6. Bickmore, A. K. J. (2002). Evaluating the Co-management Institutions created by the James Bay and Northern Quebec Agreement and the Inuvialuit Final Agreement with Planning Criteria. (Master of Urban and Regional Planning Masters), Queen’s University.Google Scholar
  7. Colbourne, E., Holden, J., Senciall, D., Bailey, W., Snook S., & Higdon, J. (2016). Physical oceanographic conditions on the Newfoundland and Labrador shelf during 2015. Research document 2016/079. Canadian science advisory secretariat. Newfoundland and Labrador Region, Fisheries and Oceans Canada.Google Scholar
  8. Community Foundation of Newfoundland and Labrador. (2015). Newfoundland and Labrador’s vitalsigns. Retrieved from
  9. Coombs, R., Coffey, J., Dale, A., & Snook, J. (2010). Northern shrimp policy paper: An analysis of the development and management of the nunatsiavut pandalus borealis fishery. Torngat Secretariat.
  10. Coombs, R., Dale, A., & Snook, J. (2011). A socio-economic analysis of the nunatsiavut snow crab fishery. Torngat Secretariat.
  11. Dale, A. (2009). Inuit Qaujimajatuqangit and adaptive co-management: A case study of narwhal co-management in Arctic Bay, Nunavut. Retrieved June 21, 2010, from ProQuest Digital Dissertations database (AAT MR54226).Google Scholar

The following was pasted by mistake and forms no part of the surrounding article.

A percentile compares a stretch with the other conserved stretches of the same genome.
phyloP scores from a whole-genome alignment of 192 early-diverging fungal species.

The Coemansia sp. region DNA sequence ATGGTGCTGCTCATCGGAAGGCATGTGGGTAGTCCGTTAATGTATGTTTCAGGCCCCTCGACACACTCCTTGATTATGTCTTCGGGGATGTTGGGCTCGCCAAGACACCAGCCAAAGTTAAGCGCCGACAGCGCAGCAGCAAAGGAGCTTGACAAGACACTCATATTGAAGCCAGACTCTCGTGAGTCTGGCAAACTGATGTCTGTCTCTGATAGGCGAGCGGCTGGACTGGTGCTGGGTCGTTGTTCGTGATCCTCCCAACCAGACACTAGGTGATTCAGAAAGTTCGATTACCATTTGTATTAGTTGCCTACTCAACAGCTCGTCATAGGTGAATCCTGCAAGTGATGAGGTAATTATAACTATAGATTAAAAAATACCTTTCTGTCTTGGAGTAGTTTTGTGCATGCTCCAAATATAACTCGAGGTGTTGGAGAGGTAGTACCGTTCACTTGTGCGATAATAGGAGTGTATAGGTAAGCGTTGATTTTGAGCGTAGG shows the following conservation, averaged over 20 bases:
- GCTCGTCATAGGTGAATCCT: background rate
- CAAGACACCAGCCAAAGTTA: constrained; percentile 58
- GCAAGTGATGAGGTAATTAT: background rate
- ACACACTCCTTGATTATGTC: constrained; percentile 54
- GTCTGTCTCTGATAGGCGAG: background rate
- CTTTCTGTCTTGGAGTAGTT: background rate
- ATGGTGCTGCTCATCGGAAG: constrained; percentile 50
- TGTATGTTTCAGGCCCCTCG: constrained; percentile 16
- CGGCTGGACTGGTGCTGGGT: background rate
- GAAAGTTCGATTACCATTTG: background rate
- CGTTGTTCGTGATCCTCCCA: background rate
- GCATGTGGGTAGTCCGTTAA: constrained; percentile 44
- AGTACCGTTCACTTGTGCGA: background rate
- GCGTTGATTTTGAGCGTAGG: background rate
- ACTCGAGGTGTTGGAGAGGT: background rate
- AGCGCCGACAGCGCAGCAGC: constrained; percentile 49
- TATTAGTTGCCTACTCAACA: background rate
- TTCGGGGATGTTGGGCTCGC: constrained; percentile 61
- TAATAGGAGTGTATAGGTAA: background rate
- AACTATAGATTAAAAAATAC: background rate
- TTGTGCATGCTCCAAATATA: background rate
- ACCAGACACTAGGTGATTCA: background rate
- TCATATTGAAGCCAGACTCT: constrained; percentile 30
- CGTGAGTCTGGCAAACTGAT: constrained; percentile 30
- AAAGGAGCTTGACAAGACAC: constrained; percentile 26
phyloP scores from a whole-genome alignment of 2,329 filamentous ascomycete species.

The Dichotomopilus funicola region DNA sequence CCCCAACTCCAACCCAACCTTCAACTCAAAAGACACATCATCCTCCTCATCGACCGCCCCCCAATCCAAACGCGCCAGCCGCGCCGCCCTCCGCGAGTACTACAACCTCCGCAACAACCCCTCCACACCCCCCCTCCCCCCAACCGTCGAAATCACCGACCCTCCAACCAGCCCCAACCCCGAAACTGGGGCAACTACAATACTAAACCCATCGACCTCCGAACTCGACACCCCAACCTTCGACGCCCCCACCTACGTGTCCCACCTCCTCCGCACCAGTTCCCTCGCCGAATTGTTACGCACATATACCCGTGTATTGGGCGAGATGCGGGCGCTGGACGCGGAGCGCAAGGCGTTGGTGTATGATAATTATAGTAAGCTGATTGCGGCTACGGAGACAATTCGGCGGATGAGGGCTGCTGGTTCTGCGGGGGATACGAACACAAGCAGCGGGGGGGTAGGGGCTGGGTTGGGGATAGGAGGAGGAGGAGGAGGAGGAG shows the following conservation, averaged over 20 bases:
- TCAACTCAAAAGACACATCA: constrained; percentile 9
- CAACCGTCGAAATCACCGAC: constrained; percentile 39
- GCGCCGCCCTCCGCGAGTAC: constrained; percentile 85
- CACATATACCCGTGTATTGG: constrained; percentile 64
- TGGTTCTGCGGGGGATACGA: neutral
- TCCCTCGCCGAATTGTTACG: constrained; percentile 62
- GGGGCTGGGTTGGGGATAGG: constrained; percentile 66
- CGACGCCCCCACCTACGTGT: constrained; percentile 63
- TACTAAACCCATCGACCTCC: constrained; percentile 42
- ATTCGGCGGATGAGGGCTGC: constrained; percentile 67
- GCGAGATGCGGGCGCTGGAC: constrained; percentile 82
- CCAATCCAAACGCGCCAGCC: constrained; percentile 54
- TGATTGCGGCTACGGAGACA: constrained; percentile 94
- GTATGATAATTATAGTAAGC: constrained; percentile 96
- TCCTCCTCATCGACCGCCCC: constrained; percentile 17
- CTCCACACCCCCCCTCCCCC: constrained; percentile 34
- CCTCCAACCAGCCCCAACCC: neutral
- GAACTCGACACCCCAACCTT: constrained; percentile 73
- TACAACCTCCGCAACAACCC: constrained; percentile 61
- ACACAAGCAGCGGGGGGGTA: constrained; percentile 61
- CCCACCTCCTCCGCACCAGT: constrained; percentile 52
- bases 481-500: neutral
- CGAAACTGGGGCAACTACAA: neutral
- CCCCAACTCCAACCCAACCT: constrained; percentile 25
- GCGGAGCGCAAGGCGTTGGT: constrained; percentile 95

12. DFO. (n.d.). Arctic char management plan for Northern Labrador. Department of Fisheries and Ocean.Google Scholar
  13. DFO. (2007). Integrated fisheries management plan: Northern Shrimp, northeast Newfoundland, Labrador coast and Davis Strait, Department of Fisheries and Oceans, Resource Management – Atlantic, Ottawa.
  14. DFO. (2016). Assessment of Newfoundland and Labrador (Divisions 2HJ3KLMNOP4R) Snow Crab. Science Advisory Report2016/013. Canadian Science Advisory Secretariat. Fisheries and Oceans Canada.Google Scholar
  15. Ford, J. D., Bolton, K. C., Shirley, J., Pearce, T., Tremblay, M., & Westlake, M. (2012). Research on the human dimensions of climate change in Nunavut, Nunavik, and Nunatsiavut: A literature review and gap analysis. Arctic, 65(3), 289–304.CrossRefGoogle Scholar